[a side note first: ONE THING that’s true about Otessa Moshfegh is that she always writes books that are easy to publicize. And thus, they get publicity. You cannot control what you write about or your obsessions (mostly) is my belief, so don’t try].
Get out of her swamp, Odessa Moshfegh’s latest media(no)val (look, I’m not sure the blended word is working either, but this is for fun!)
witchery! deception! murder! abuse! grand delusion! ludicrous conversations! (The Atlantic)
“…cringeworthy moments of bodily disgust” - The Atlantic
First it was rest & relaxation, now it’s monstrosity | Otessa Moshfegh’s latest (might trade out monstrosity for brutality depending on the mood)
For “future-deadness” Moshfegh’s latest looks to the past
AND YET more entitlement, more barbarics & more disturbed, a 2022 novel
Because it hasn’t gotten enough press yet, Otessa Moshfegh’s Lapvona (this one is for me—sometimes I want to pitch a book that makes fun of itself)
Otessa Moshfegh’s latest an “allegoric pandemic novel” (this audience would have to be very specific because “allegoric” doesn’t make me want to immediately read something and neither does “pandemic novel”)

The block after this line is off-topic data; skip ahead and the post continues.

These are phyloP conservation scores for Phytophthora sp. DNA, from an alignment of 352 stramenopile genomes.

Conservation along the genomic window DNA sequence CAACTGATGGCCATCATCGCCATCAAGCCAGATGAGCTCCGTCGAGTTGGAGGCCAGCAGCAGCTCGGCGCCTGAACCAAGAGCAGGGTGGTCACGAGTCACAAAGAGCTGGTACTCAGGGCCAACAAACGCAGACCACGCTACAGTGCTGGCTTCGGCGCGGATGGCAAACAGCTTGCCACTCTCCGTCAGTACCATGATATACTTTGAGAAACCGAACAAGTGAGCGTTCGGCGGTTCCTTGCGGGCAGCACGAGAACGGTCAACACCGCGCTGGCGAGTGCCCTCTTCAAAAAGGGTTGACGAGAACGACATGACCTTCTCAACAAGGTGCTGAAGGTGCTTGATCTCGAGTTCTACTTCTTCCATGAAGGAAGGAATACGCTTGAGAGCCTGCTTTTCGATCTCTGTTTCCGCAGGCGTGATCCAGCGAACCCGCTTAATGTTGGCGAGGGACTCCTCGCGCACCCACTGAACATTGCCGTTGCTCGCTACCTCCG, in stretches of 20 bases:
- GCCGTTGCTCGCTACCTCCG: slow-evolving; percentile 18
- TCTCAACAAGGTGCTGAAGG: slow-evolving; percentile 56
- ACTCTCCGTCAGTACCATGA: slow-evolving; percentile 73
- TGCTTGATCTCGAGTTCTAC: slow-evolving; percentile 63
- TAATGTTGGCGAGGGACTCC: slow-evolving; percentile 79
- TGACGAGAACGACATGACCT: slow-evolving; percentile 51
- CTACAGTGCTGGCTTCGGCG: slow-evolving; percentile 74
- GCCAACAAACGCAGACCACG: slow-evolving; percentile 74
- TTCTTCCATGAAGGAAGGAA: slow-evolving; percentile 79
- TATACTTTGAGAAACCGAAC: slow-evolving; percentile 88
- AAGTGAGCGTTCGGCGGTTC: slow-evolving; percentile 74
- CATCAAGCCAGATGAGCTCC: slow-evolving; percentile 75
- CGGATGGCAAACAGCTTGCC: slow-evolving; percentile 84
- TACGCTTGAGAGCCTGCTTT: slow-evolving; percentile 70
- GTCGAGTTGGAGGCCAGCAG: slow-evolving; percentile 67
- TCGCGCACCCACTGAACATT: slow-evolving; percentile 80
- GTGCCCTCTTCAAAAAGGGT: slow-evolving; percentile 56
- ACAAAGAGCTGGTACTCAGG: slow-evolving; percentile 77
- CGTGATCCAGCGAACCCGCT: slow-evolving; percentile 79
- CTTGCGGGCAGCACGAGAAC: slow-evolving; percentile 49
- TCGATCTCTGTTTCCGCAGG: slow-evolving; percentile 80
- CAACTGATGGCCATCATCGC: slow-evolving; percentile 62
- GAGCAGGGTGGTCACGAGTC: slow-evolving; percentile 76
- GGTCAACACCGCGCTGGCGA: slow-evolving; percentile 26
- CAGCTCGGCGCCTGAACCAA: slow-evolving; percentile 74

I want to make it clear that when I write about Marlin’s book I do not use chapbook in the subject line (and usually not in my email pitch either). The bias critics, readers, and even writers have to “certain kinds of books” makes me wary, and so I call every book exactly what it is: a book, and then talk genre. (I wish we sold books this way too, but alas).
Poetry & the Pokédex, a nerd’s dream book (or collection) | Capable Monsters (I mean the word nerd here as a term of endearment to us all. I might also replace it with fan’s / fandom’s / geek’s / collector’s / gamer’s)
Pokémon as a doorway to empathy, Marlin M. Jenkins’ Capable Monsters
“I was a stumbling block / and then /the wood cracked / straight through”
Catch ‘em All: a Black, queer, poet navigates violence & isolation through Pokémon (I try to avoid the word navigates at all costs because it’s so overused…)
Capable Monsters, strange creatures, and a boy conquering the world
the Pokédex as a way to navigate otherness & & & | Capable Monsters
Don’t dismiss it or diss it | Pokémon meets poetry in Capable Monsters
Backlist BESTSELLER, Marlin M. Jenkins’ CAPABLE MONSTERS
Pokédex as epigraph, a boy loose on the world | CAPABLE MONSTERS
Blackness, boyhood, and belonging in Marlin M. Jenkins’ Capable Monsters
Marlin M. Jenkins’ chose Bulbasaur, Capable Monsters & poet’s metaphor
Carry you through the trauma, a book of childhood belonging and gaming
The rise of the millennial “do-nothing” Mike Nagel’s Duplex
A modern day Metamorphosis, Mike Nagel’s Duplex
Fancy seeing you here, from the city to the “middle of nowhere” (if I was pitching Texas, I would say “Dallas to the middle of nowhere instead.)
Critics say it has “shades of Vonnegut” | Mike Nagel’s Duplex (I totally stole this from a Goodreads user review, thanks Nathan Holic!)
exvangelical and still full of dread, Mike Nagel’s Duplex
It’s going to take more than recycling our cans, Mike Nagel’s Duplex
Book as hangover cure? Mike Nagel’s Duplex (maybe “reading as hangover balm?” Unsure yet).
From Dallas to dread | Mike Nagel’s Duplex (February 8, 2022)—(choose wisely when to include pub date).